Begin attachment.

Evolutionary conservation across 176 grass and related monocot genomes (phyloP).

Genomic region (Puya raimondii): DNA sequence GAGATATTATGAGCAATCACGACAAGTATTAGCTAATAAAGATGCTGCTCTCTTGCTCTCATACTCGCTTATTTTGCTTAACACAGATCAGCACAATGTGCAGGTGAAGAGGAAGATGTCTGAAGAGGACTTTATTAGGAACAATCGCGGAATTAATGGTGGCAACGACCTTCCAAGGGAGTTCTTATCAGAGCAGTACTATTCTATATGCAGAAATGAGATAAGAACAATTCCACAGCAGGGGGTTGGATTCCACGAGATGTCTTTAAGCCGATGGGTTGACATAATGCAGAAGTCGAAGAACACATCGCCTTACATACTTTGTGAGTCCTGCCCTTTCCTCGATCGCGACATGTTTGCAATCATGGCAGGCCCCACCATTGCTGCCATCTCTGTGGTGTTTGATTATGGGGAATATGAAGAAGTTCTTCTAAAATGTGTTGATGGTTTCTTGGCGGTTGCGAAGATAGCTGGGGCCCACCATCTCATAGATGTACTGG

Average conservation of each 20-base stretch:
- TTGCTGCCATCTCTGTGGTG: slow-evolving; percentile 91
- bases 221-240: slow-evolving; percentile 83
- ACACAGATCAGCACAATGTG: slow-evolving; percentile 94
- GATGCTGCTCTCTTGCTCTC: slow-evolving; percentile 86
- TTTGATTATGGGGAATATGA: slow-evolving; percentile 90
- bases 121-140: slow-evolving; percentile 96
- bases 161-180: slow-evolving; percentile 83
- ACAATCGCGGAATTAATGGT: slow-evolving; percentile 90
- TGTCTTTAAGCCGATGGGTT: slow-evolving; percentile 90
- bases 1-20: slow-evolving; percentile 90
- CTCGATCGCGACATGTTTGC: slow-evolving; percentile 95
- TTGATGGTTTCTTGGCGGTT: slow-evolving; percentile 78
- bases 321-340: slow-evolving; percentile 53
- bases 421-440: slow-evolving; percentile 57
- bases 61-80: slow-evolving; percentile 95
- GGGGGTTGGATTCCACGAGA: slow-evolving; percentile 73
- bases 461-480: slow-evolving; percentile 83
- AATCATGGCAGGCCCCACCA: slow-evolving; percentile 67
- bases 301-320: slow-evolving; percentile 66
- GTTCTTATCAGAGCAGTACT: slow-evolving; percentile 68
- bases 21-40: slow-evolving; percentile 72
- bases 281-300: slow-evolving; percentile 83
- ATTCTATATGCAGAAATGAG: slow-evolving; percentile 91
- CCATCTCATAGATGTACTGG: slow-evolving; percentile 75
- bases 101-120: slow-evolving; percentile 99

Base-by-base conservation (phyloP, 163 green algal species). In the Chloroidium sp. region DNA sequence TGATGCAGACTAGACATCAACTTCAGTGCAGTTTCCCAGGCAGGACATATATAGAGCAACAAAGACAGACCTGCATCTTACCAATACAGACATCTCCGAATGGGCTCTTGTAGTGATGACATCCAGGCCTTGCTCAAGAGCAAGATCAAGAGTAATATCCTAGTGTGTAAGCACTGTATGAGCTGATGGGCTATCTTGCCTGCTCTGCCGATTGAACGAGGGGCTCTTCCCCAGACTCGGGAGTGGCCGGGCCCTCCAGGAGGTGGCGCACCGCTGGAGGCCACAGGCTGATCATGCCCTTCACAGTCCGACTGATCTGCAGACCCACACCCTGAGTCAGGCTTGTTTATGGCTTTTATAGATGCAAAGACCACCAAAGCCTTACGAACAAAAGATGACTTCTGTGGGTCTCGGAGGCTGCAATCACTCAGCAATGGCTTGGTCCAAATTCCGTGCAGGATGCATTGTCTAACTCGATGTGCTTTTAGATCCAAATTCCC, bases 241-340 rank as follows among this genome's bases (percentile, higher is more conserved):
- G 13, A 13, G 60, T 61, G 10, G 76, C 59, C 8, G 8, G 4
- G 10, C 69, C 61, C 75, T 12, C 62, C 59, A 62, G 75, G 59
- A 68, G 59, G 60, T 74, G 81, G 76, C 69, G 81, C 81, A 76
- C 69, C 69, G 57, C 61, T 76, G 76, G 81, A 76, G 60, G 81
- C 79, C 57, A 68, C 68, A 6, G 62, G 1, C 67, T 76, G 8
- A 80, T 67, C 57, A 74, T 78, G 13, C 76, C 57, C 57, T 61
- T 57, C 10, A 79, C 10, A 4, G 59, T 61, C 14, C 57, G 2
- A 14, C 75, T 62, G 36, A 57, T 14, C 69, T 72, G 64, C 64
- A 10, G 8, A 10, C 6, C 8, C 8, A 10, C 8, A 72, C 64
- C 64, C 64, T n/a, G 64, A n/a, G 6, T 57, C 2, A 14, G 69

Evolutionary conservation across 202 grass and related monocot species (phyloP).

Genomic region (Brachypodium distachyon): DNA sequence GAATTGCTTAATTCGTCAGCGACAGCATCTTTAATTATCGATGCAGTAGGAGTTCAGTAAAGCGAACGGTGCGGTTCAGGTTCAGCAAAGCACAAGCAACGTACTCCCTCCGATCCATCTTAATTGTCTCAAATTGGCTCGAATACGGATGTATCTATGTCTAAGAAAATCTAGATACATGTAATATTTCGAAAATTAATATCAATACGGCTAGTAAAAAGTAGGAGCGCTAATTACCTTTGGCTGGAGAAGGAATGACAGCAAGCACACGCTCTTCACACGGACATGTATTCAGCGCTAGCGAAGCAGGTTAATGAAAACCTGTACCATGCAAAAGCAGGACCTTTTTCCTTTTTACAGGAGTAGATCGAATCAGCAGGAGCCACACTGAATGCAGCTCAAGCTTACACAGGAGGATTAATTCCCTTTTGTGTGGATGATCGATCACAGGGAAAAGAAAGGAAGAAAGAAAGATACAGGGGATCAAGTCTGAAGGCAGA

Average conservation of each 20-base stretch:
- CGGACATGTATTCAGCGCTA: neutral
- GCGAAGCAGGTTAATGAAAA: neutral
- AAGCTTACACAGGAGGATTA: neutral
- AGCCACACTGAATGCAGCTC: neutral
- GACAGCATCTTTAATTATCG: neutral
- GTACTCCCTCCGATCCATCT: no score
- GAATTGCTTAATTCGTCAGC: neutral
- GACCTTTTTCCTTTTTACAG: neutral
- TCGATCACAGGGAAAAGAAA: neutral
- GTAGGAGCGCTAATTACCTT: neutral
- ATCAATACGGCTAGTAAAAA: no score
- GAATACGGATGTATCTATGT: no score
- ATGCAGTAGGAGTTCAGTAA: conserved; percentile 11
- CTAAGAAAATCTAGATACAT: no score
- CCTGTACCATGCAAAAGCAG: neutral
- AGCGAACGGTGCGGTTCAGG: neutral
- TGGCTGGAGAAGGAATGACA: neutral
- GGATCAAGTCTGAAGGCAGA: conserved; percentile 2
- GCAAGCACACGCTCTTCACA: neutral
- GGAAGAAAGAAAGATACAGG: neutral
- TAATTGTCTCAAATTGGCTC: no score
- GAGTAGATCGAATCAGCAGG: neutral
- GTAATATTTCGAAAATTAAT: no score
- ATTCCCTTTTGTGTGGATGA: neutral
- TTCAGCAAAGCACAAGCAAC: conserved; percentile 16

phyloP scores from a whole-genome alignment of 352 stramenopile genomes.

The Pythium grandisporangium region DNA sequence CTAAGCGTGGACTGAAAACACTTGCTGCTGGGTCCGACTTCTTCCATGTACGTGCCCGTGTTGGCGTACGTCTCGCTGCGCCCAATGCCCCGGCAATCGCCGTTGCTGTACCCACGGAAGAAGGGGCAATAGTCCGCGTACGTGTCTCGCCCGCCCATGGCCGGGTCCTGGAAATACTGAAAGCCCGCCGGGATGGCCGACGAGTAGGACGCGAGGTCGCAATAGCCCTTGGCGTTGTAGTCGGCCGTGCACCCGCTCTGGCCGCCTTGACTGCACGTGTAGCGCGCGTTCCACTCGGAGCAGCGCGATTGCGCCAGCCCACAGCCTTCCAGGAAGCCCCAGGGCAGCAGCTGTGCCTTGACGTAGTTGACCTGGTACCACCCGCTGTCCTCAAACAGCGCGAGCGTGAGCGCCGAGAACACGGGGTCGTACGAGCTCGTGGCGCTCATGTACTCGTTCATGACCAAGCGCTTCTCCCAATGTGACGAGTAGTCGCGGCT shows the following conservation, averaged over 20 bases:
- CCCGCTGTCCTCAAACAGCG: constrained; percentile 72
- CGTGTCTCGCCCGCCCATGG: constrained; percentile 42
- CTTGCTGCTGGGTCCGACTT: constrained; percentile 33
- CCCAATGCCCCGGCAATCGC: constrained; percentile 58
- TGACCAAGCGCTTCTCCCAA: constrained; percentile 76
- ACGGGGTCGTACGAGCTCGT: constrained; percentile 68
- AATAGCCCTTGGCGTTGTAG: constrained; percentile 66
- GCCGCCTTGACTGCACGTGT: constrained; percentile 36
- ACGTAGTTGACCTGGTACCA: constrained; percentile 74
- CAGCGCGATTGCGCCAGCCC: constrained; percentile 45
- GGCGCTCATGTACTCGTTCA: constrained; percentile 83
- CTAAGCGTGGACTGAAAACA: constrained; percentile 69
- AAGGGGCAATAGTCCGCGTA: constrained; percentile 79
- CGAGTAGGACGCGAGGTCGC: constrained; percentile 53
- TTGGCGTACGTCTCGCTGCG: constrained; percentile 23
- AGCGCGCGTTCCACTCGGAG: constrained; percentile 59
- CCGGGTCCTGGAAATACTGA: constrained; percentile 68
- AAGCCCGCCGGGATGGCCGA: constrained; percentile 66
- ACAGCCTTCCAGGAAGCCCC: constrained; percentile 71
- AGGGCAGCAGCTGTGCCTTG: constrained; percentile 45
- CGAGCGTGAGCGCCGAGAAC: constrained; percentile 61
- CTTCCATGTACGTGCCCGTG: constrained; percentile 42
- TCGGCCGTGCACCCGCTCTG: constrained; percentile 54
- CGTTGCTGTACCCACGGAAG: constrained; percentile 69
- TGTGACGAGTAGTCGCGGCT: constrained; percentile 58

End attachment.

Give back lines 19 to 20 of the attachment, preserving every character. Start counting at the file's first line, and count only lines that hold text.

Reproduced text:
- GGGGGTTGGATTCCACGAGA: slow-evolving; percentile 73
- bases 461-480: slow-evolving; percentile 83